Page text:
The small South Korean town of Pyeongchang, host of this year’s Winter Olympics, has suddenly become the epicentre of one of the most dangerous games in world politics.
Amid escalating tensions over North Korea’s nuclear weapons program, and just after the United Nations and United States stepped up their already extensive sanctions regime against North Korea, an Olympian-cultivated olive branch has been offered.
North Korean leader Kim Jong-un’s New Year message suggested the country might after all participate in the Winter Olympics just over the border. High-level talks between the parties quickly ensued in the truce village of Panmunjom in the Demilitarised Zone (DMZ).
Discussion, though, was not limited to the Opening Ceremony and figure skating. It extended to wider co-operation between the countries (including talks between their respective Red Cross organisations) and, crucially, to mitigating military tensions. A communication hiatus of more than two years between countries still formally at war has been ended by international sporting ties that bind.
Now, a substantial contingent of North Korean delegates – including athletes, coaches, senior officials, cheerleaders, artists, journalists, observers and a taekwondo display team – will enter South Korean territory for the Olympics. This will be a symbolic demonstration of reconciliation, and even of a mood for reunification projected to the world.
Sport diplomacy provides a path forward
Suggestions of sport’s special capacity to open doors have been around since the Olympic Truce offered safe passage for athletes and their entourages in the Ancient Games. It was also a key plank of the philosophy underlying the Modern Olympic revival.
Sport, though, has long been a manifestation of “soft power”.
The Australian Sports Diplomacy Strategy contains the benign-looking goals of “connecting people and institutions”, “enhancing sport for development”, and “supporting innovation and integrity”. But the other goal, “showcasing Australia”, principally concerns promoting the export of the country’s sporting and other goods and services.
Despite these doubts about the motivations behind sport diplomacy, in the immediate Korean context it is difficult to imagine many other overtures from outside the formal political apparatus avoiding immediate condemnation as sanction-busting treachery.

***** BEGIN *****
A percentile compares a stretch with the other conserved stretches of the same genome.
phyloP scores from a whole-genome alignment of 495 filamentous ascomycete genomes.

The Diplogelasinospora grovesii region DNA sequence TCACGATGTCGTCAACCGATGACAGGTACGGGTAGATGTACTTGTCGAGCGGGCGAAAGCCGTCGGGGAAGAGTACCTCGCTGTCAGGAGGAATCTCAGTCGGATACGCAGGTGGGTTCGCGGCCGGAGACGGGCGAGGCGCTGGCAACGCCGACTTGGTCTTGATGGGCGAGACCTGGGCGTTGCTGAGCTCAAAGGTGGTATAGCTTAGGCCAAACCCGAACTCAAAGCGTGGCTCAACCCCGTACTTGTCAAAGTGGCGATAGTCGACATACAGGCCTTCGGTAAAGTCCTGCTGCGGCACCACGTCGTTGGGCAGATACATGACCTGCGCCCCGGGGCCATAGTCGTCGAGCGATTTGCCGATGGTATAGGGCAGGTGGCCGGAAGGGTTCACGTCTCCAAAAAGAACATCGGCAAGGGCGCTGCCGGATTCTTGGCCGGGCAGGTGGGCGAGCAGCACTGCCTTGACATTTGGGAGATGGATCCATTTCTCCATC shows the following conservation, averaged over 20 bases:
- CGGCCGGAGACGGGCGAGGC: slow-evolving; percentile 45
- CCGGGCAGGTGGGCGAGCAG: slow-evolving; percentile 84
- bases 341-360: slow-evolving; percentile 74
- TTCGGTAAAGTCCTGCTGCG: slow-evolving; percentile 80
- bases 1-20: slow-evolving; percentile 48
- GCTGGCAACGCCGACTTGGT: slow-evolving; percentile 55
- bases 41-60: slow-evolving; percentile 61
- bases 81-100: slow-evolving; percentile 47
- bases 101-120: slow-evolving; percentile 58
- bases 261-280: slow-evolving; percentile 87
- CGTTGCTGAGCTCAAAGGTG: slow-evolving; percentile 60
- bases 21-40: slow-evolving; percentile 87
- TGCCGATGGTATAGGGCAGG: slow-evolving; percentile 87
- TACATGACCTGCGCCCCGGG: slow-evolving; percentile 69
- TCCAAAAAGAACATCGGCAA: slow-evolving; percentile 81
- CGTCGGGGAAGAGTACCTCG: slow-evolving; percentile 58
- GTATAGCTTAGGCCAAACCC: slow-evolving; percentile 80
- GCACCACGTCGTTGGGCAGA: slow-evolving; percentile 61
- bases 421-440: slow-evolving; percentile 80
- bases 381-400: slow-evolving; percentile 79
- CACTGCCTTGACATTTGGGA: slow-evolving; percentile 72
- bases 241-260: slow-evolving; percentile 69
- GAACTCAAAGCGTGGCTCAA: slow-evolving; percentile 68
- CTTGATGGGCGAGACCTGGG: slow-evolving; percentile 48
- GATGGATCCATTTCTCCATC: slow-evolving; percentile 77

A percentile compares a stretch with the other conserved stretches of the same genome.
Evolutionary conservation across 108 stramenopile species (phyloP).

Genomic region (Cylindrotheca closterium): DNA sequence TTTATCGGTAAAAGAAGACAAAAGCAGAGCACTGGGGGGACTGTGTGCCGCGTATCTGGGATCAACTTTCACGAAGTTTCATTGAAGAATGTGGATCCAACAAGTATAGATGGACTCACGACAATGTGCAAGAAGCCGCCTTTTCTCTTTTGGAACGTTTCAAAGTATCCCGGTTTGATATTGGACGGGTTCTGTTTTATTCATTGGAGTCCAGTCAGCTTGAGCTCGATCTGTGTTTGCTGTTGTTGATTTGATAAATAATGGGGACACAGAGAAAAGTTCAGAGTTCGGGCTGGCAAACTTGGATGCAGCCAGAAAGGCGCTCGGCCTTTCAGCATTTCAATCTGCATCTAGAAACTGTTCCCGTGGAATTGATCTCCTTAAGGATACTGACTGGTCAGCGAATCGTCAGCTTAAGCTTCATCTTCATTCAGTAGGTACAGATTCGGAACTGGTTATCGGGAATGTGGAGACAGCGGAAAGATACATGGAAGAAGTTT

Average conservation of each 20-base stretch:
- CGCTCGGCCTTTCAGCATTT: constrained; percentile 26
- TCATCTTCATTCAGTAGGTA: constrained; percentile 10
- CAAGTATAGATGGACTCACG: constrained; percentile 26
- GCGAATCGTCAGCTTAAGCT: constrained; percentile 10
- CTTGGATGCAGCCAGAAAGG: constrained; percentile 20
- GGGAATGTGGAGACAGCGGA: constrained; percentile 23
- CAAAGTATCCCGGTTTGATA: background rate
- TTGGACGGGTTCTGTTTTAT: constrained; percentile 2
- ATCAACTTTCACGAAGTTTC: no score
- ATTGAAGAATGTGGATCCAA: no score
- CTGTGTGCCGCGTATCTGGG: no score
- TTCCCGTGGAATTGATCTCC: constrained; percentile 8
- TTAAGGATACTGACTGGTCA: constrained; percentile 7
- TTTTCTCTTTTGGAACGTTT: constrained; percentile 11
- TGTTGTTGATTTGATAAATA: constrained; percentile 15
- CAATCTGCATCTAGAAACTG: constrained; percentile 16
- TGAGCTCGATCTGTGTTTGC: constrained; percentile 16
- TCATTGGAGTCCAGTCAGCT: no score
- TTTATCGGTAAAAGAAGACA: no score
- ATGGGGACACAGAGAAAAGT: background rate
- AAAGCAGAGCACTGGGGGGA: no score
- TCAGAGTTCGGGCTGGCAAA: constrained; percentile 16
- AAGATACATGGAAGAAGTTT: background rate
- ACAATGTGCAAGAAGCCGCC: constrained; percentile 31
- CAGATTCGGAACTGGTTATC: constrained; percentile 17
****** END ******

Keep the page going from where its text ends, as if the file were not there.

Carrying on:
This is a significant diplomatic breakthrough considering the conflict-laden atmosphere. North Korea’s continual testing of its long-range missiles has destabilised diplomatic relations among countries in northeast Asia and beyond. The tit-for-tat war of bellicose rhetoric between Kim and US President Donald Trump has exacerbated this problem.
South Korea, a US ally and North Korea’s estranged sibling, has seized an opportunity by inviting its northern neighbour to the party. Harnessing the notion of the Olympic Truce and describing the event as a “peace festival”, South Korean President Moon Jae-in persuaded the Trump administration to postpone joint military exercises scheduled to take place during the Olympics.
No doubt Kim sees diplomatic advantage in being represented at the Olympics and in the myriad photo opportunities provided by the DMZ meeting, the Opening and Closing Ceremonies, sport contests, and the North Korean faces in the crowd.
The US is not running the show, and the presidents of the two Koreas may even agree to meet. This would give an impression, however misleading, that the US is reduced to the status of observer.
But it is naïve to see diplomacy as a zero-sum game – as if, like the sport event itself, an agreed score and a clear winner always transpires. Diplomacy is as much about theatre, performance and impression management as formal negotiations and the texts of treaties.
This may be a global shadow puppet show, or it might help thaw the frozen relations between North and South Korea. It’s possible to hold both positions as the complex elements of the long, tragic history of the division of Korea and its exploitation by global superpowers merge and collide.
How sport and politics can mix
More than half a century of ideological conflict and cultural disconnection has created a deep cleavage, and it is unwise to expect too much of a one-off sporting exchange. After all, the two Koreas did march together at the Sydney 2000, Athens 2004 and Turin 2006 Olympics.
Former South Korean president’s Kim Dae-jung reconciliatory Sunshine Policy toward North Korea won him a Nobel Peace Prize, but it did not prevent the prospect of a nuclear sun for the rest of us.
North Korean officials have refused to discuss denuclearisation in their bilateral talks. Kim is undeterred in celebrating his nation’s military achievements, including the successful launch of a long-range missile that so disquieted most of the 206 nations affiliated to the International Olympic Committee. But at least those competing in the snowy landscape of Pyeongchang will feel a little safer now.
Its mixture of sport, politics and diplomacy is a modest but meaningful sign of hope that peace may one day come to the Korean peninsula.
David Rowe is the Emeritus Professor of Cultural Research at the Institute for Culture and Society at Western Sydney University and Jung Woo Lee is a Lecturer in Sport and Leisure Policy at the University of Edinburgh.
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